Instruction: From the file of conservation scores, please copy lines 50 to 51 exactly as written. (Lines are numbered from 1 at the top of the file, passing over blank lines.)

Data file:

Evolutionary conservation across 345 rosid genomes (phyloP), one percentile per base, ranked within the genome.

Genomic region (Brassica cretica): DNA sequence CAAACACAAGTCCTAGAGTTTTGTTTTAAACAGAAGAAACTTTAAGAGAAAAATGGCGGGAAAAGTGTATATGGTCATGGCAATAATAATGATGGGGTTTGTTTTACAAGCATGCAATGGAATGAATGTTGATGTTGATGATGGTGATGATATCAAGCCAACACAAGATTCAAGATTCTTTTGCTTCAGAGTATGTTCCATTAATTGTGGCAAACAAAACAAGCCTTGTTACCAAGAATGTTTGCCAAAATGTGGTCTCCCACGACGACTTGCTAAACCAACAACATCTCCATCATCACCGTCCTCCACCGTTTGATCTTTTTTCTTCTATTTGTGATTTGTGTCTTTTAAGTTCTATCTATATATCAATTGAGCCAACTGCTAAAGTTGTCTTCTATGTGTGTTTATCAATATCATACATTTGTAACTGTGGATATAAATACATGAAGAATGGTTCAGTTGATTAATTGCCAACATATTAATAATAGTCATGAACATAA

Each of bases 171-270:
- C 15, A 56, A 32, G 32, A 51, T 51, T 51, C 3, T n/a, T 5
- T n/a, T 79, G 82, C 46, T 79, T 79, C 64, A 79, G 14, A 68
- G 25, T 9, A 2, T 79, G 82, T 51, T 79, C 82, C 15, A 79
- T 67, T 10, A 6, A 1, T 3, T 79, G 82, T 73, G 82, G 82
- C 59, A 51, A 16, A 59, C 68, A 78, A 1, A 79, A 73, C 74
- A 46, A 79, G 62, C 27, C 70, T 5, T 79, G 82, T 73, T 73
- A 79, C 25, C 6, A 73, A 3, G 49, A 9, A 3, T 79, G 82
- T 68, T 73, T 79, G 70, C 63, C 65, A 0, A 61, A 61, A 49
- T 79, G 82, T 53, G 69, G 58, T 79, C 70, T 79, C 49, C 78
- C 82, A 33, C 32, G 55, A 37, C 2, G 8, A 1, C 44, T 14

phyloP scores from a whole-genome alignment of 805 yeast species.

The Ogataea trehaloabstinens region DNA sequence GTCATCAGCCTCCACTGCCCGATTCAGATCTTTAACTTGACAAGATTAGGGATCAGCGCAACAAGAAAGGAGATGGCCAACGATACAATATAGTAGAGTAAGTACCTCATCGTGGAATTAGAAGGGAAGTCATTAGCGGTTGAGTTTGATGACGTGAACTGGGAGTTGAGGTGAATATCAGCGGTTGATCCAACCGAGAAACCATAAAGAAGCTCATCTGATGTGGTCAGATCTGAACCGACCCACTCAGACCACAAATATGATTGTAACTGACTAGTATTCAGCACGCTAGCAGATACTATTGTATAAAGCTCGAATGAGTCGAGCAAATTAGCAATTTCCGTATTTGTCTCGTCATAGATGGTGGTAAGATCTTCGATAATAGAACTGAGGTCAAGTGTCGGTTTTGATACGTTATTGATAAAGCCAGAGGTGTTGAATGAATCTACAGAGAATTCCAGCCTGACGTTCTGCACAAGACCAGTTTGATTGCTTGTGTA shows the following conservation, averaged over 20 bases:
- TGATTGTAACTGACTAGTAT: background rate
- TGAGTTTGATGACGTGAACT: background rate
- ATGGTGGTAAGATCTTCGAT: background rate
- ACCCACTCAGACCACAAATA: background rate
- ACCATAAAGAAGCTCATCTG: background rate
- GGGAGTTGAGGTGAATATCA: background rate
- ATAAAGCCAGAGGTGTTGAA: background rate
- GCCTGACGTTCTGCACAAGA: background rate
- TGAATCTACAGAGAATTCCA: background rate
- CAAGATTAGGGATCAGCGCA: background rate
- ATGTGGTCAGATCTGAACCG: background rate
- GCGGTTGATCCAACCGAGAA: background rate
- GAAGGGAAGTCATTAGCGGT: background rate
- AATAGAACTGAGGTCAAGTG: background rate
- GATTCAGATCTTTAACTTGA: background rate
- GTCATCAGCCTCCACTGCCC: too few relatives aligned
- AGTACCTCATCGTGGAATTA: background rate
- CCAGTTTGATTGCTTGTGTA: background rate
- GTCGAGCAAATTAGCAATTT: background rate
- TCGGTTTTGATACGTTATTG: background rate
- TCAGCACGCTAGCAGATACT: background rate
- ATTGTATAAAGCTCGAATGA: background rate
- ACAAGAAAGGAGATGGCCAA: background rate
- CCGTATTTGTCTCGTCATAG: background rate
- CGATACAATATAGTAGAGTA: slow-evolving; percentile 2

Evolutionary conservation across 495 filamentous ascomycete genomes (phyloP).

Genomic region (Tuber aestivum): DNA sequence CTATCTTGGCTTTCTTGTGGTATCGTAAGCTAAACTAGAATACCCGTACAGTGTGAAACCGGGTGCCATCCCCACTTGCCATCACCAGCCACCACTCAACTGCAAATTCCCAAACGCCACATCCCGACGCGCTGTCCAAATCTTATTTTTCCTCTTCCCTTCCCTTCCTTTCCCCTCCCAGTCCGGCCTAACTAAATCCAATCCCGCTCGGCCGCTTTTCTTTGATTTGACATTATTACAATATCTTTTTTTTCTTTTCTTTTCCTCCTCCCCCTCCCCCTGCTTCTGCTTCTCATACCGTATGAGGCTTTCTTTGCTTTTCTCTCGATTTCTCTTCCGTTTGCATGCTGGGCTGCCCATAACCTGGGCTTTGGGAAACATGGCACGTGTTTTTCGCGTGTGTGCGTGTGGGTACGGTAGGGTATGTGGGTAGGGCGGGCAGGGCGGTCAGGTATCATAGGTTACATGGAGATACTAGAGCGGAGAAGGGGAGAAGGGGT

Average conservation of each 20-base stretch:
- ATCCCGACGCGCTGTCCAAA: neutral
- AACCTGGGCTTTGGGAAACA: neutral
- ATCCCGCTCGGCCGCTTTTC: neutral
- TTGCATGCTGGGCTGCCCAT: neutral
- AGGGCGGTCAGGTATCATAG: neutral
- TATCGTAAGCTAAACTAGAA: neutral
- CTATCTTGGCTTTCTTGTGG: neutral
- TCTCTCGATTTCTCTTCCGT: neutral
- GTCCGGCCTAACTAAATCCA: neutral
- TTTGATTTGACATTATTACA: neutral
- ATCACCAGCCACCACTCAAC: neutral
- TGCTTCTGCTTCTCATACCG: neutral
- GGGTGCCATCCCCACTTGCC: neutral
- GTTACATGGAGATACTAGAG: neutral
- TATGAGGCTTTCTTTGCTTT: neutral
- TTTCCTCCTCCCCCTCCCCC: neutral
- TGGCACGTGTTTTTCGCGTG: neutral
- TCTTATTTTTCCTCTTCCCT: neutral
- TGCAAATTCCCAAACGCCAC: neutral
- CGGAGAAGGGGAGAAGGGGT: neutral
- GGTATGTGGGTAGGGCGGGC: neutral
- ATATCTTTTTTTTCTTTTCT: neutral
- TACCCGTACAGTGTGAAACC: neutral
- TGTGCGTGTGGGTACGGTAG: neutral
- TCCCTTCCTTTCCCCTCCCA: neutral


- CTATCTTGGCTTTCTTGTGG: neutral
- TCTCTCGATTTCTCTTCCGT: neutral